This piece of glass in Wittpenn’s window starts it all.
Bill and I have collected stained and beveled glass over the years and this piece is a knock-out.
We first spot it when window shopping one October night 6 years ago. We stop to admire the Halloween theme and then we spot the glass.
The next day we return to bargain. Soft bluegrass music plays in the background and Chip Wittpenn stands behind the counter of his beautifully kept three room shop
in Reimer’s Stonehouse Terrace
on San Carlos Avenue, between 7th and 8th streets.
He is adamant. Not only will he not bargain, he states that he might not sell it even if we pay full price. He doesn’t carry anything he wouldn’t want to live with and now he is enjoying this piece and is not ready to pass it on.
Each year we try, thinking as we see it year after year, surely he will want to sell .
Then comes the year it is gone. He finally got an offer higher than his asking price and couldn’t refuse.
We are now in the habit of always checking out the new window display that Chip and his wife Kathy arrange so well.
The two of them start with a booth at the Cannery Row Antique Mall. When one booth grows to four, they make the move to Carmel.
We step in to treat our eyes to the mellow tones of
sparkling glass and
Copper such as this English kettle with spout that would have been used to heat water either over an open fire or in a fireplace.
As I admire this English bronze inkwell dating around 1880-1910,
I hear Chip greeting customers. He knows the story behind each item they admire.
I ask about this stunning lamp with its 8 curved slag glass panels and extensive filigree and find out that it is a signed Miller. An American, Miller was first noted for his oil lamps but progressed with the times. This electric lamp dates around 1925-1935.
The Tiffany lamp isn’t manufactured by Tiffany it is made by a company in California, Lamps by Hilliard, and are quite collectible. The lamp is ” their Tiffany style, bronze base and leaded glass in the favrile flavor.This particular lamp isn’t being made any longer as it wasn’t cost effective. My understanding is that the only other place that has this floor lamp is the St. Francis hotel in San Francisco.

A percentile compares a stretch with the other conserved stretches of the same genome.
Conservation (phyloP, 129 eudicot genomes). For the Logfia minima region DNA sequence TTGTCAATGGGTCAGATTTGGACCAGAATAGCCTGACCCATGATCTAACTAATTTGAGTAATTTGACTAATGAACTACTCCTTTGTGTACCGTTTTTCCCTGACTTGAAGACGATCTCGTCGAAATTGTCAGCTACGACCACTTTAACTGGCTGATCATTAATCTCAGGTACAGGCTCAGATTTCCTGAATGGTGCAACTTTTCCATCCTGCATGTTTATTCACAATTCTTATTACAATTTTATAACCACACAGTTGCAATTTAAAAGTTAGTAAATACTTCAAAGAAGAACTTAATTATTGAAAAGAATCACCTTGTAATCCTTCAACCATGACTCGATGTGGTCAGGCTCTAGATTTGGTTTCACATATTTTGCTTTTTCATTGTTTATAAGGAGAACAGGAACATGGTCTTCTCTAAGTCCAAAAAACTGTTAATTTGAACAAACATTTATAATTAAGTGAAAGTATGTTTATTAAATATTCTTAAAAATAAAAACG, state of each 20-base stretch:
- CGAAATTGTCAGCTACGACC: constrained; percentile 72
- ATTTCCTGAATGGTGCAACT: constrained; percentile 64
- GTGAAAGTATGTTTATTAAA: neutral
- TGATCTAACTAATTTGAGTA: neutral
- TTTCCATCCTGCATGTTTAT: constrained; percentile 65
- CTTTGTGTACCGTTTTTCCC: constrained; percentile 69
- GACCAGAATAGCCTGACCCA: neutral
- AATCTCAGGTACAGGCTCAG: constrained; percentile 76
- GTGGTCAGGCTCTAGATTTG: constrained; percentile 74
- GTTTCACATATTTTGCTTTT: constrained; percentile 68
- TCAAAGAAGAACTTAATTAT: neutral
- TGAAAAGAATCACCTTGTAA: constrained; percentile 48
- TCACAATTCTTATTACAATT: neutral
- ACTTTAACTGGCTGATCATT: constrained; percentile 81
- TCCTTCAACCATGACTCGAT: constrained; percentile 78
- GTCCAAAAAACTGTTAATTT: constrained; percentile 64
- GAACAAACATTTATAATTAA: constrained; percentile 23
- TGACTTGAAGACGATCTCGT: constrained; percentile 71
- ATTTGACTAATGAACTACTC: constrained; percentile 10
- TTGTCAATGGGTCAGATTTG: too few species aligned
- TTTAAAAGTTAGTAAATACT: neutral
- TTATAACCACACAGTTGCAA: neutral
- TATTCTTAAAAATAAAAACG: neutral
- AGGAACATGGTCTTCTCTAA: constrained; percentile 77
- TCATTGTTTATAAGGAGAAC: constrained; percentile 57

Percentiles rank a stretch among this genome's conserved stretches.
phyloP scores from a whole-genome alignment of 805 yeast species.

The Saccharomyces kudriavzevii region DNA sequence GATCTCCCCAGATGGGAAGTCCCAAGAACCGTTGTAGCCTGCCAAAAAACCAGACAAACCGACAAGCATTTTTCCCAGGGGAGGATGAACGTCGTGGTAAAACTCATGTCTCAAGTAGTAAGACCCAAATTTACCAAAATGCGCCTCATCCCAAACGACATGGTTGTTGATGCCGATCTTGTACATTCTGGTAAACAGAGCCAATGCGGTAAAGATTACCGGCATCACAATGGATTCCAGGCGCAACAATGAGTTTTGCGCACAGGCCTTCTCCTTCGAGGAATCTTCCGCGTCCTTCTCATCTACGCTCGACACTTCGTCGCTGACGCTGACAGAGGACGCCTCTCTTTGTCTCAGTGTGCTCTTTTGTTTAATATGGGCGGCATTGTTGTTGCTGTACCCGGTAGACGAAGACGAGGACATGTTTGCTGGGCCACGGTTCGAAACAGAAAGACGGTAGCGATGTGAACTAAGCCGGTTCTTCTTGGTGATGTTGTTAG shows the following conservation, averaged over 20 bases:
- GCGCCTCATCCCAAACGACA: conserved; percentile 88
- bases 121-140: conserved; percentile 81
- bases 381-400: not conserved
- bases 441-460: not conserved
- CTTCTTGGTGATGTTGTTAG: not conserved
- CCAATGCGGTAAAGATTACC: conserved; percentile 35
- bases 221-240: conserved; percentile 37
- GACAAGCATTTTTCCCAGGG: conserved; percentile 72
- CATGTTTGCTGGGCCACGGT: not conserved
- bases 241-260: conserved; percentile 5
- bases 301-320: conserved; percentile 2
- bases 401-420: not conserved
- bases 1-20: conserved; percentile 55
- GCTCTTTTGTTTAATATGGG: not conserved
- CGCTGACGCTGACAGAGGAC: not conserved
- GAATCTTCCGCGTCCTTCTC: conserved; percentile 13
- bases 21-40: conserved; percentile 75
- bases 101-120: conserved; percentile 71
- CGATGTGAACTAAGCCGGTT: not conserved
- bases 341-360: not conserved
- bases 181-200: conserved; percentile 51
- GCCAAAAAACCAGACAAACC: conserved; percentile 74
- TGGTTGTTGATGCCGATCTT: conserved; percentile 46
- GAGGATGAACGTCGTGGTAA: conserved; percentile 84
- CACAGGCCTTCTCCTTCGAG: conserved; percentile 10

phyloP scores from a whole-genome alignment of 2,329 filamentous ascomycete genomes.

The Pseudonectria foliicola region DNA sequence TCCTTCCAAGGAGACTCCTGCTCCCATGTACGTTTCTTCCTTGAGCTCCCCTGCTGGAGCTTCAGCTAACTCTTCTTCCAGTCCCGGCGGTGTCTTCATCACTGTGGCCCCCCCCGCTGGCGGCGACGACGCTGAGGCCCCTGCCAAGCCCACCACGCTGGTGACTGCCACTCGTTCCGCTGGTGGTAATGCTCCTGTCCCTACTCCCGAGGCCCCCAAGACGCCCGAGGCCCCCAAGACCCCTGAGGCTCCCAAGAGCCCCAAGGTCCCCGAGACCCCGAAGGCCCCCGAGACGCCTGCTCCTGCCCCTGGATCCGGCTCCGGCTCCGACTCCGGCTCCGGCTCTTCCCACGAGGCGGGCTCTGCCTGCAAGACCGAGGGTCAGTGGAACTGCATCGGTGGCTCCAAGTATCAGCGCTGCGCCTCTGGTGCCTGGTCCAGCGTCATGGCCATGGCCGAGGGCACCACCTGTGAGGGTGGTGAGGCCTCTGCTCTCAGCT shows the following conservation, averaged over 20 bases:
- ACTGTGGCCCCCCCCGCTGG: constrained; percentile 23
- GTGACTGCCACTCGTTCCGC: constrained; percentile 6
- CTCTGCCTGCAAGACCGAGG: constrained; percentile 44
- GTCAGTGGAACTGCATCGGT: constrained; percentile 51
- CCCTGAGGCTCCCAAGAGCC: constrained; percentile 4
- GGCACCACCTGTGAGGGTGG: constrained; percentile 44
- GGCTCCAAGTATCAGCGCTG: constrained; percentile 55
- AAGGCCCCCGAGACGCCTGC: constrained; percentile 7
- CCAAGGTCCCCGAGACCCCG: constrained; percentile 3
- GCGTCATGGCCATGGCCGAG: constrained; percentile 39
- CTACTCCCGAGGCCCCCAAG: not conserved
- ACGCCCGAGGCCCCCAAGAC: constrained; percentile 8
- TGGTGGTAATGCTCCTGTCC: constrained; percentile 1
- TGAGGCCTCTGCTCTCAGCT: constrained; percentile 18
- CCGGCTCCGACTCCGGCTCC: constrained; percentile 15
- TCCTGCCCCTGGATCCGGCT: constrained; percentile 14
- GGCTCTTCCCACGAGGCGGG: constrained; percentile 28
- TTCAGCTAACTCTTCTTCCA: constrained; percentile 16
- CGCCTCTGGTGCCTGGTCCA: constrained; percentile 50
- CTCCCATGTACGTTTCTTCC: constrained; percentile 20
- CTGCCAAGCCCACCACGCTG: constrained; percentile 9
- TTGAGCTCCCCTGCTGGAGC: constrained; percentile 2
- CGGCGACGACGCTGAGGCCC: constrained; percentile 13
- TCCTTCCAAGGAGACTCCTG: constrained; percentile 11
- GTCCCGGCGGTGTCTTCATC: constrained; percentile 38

I am amused by this English plate which is part of the “Dickens Character” series manufactured by the Alfred Meakin Company C 1905-1920.
It sits behind this hammered copper, arts and crafts inkwell C. 1910-1920.
I believe my favorite piece is the George Clark spool cabinet C. 1880-1910. These cabinets were mainly found in general stores. The O.N.T., third drawer down, stands for Only New Thread. The customers would come in to the store and look in this drawer to see what new colors were available that month. These cabinets are now used for side tables, coffee tables and the drawers used for scrapbookers, seamstress, Jewelry, etc.
Wittpenn’s is also noted for Roseville and Rookwood Pottery
and Hubley toys.
Chip plays mandolin and the bluegrass music I hear in the store is a recording of one of his bands’ practice sessions. He has a passion for musical instruments and sells violins, mandolins and guitars.
This visit, I meet William, the canine member of the family. He poses for treats and I snap a shot. He is one of Carmel’s many “shop” dogs.
As I start to leave, I see it.
Oh no, another great piece of glass. Better go get Bill.
Wittpenn’s Antiques – Carmel, California – Welcome